Recognisable for their greenish hue, pressure treated sheds are more expensive due to the complex nature of the treatment, which is soaked deep into the grain under a high pressure to improve wood perseveration. Pressure treated wooden sheds are less susceptible to rot as a result, making them much more durable than dip treated sheds.
Choosing a Base
An often-overlooked aspect of buying a shed is choose a suitable base. Garden sheds need a strong to remain stable, with concrete, slabs, and wood being the most commonly used materials to create a base.
Concrete is often viewed as the best option as it offers the most stable base, although pouring the concrete does require more work compared to other methods. Slabs and pavers offer similar stability and don’t need pouring, yet they’re not as easy to level off as a poured concrete.
Timber is another good option for a shed base. Adding timber slats as a base is quite easy, needing to be dug into the ground to secure them in place.
Many sheds come with a base included in the price, which removes the hassle of making your own shed base, although it will make it more expensive.
Doors and Windows
Not all garden sheds come with windows, with it being most featured in wooden sheds, so if you want natural light coming into the shed then be sure to check the shed has windows! You may not need this however, espiecally if you’re only storing stuff and not using it for any gardening tasks.
Plus, windows present a certain security risk, being easier to break into than doors, so bear this in mind. Also, you may want to avoid using glass panes that are easily broken, with plastic window panes being quite durable and long-lasting.
For doors, you can have either a single, double, or sliding door. The first two are common in every type of shed while sliding doors are only available on plastic and metal sheds. Double doors offer more access room than single doors, while sliding doors are a great space saver too,
Q. Do you need a base for a shed?
Yes, any shed needs a suitable base to ensure it remains stable on the ground and doesn’t move or collapse. A base also helps elevate the shed from the ground, significantly slowing the rotting rate of the shed floor.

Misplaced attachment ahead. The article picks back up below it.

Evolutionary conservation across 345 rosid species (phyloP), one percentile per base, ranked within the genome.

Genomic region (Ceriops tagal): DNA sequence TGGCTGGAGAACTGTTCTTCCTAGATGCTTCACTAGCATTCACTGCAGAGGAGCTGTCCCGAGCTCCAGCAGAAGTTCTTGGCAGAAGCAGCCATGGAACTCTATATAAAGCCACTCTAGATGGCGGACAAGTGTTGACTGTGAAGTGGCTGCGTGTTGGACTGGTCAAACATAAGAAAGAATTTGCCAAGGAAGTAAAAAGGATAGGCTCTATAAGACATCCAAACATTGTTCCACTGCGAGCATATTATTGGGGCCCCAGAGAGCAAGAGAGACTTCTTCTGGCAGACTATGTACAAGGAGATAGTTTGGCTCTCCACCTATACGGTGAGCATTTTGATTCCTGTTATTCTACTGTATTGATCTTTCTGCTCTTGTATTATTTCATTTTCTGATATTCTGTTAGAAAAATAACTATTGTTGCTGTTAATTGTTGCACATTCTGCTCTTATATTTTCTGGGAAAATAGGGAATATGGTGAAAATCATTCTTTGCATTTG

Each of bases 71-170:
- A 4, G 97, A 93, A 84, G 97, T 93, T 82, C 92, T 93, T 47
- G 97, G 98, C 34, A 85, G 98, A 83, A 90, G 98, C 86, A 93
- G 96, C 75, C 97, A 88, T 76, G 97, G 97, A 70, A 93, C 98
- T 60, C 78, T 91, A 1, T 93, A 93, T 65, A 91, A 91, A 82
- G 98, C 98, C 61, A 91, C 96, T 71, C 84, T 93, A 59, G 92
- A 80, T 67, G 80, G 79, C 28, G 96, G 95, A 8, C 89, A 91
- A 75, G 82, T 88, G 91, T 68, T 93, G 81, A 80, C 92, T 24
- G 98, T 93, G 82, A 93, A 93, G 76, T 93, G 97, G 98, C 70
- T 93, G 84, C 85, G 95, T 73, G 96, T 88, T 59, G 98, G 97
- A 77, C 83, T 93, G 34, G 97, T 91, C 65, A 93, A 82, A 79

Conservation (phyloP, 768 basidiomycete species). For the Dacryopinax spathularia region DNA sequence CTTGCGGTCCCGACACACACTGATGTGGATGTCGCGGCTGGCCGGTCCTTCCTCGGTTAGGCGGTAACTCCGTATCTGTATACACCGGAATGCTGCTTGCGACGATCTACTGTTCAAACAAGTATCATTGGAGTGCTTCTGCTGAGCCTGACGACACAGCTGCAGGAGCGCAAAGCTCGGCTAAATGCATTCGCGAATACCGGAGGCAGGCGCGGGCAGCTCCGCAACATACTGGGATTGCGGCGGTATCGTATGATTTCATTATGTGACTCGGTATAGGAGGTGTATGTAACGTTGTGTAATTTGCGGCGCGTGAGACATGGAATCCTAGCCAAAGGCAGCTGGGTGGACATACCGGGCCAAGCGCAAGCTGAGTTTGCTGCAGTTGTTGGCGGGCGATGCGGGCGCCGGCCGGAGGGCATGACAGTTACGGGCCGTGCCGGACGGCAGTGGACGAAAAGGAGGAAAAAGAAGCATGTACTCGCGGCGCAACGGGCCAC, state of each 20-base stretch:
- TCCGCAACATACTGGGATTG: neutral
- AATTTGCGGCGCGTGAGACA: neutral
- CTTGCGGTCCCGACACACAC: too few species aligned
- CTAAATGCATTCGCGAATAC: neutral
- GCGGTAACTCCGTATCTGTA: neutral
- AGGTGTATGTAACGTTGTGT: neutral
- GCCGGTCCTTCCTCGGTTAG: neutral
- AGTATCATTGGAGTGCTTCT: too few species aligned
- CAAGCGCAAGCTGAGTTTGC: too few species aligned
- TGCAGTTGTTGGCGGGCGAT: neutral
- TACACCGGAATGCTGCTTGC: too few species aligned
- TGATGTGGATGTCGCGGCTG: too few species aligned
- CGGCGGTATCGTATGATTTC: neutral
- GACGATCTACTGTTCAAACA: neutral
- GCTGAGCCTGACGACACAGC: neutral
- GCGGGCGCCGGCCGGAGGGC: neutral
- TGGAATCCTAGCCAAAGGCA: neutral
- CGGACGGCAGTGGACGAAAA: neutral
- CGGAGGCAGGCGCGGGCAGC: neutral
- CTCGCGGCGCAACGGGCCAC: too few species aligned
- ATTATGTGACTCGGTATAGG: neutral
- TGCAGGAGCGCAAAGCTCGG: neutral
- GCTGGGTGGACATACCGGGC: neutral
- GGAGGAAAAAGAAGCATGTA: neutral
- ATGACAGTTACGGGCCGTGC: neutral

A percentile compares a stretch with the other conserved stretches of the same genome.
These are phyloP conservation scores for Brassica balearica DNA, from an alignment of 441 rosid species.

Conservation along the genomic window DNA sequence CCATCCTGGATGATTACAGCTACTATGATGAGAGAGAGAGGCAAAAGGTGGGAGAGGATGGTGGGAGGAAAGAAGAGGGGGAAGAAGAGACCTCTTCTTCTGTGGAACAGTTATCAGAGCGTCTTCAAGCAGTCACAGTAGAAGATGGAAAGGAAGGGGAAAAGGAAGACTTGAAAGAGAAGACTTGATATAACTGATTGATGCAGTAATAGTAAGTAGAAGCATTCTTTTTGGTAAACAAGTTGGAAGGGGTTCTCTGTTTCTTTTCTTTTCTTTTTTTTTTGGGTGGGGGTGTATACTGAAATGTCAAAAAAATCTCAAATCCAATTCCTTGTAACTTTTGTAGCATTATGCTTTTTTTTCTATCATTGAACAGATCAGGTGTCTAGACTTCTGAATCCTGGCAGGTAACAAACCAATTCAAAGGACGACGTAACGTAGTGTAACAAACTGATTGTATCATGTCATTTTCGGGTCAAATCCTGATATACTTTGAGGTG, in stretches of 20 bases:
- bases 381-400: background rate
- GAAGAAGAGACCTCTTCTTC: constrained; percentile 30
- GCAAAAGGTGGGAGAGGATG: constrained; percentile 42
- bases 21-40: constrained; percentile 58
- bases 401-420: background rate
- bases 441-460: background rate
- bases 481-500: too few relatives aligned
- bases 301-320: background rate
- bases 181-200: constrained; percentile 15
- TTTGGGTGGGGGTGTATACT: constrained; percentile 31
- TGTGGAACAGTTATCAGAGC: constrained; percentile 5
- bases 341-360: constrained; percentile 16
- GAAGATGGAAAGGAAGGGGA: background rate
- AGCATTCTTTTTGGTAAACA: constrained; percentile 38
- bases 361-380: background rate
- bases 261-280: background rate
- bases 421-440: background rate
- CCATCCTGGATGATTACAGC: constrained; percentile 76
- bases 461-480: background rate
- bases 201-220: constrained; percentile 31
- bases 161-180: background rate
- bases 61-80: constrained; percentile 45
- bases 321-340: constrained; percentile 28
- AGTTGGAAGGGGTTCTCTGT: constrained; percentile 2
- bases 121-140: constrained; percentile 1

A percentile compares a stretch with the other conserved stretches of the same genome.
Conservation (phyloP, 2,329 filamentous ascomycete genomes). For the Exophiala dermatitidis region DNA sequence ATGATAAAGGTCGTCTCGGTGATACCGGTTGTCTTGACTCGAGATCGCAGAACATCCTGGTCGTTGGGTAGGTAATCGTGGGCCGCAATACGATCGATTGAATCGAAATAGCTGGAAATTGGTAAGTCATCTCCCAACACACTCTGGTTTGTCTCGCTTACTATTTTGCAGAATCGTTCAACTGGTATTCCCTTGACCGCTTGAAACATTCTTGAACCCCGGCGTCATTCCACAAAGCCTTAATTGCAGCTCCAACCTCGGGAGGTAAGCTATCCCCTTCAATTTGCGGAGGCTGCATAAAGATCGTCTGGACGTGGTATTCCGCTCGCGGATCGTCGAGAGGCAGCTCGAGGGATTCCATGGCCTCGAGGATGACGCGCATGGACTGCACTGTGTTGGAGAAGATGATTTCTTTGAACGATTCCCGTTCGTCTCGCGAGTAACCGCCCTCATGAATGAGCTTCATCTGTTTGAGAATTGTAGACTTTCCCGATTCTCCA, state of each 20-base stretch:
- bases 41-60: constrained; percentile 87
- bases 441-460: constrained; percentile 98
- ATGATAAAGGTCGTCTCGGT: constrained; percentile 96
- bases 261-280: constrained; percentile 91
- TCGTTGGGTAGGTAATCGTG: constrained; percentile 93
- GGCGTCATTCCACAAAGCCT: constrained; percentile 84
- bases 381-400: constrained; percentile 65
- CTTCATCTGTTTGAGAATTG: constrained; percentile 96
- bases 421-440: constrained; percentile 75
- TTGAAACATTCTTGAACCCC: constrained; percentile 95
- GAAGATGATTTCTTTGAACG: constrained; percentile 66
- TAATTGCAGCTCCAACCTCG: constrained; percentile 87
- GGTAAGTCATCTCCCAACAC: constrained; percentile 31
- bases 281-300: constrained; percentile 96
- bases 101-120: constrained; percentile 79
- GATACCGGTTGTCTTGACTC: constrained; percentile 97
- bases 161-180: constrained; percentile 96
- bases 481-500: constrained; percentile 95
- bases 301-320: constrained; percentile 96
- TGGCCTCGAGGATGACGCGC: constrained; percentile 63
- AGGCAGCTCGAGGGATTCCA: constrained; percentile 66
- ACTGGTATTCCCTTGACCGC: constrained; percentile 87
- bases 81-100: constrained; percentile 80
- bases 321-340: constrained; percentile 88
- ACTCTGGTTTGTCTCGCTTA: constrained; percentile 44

Q. What should I put under my plastic shed?
Plastic sheds have the benefit of being less likely to rot from the ground as they’re made from plastic and have a built-in floor. A base is still a good idea for stability however, so timber stakes are a good option as they’re cheap and easy to install.
Q. How do you secure a shed to the ground?
It varies depending on the base. For instance, with poured concrete you can place timber into the wet concrete and let it dry, after which you secure the shed to the now secure timber. Drilling and hammering are also suitable methods for securing onto the base.
Q. Do I need permit for plastic shed?
Providing the plastic shed is not being used domestically and isn’t higher than 4m you won’t need a permit. Most plastic sheds aren’t big enough to warrant planning permission
Q. Should I treat the inside of my shed?
While not necessary it is a good idea to treat with either paint or varnish, as this helps protect against damp and rot. You may want to caulk any holes too.
Q. Do I need to paint a pressure treated shed?
You won’t need to pain pressure treated shed for protective coating as it’s been treated to last much longer anyway. The only reason would be for aesthetics, although it may need painted after several decades once the treatment has worn off.
Q. How do I stop condensation in my shed?
A common issue in metal sheds, condensation sees moisture trapped inside and can cause damage and mould to develop over time. Look to see if there are any unsecure sections across the panels and consider adding a vent to improve airflow.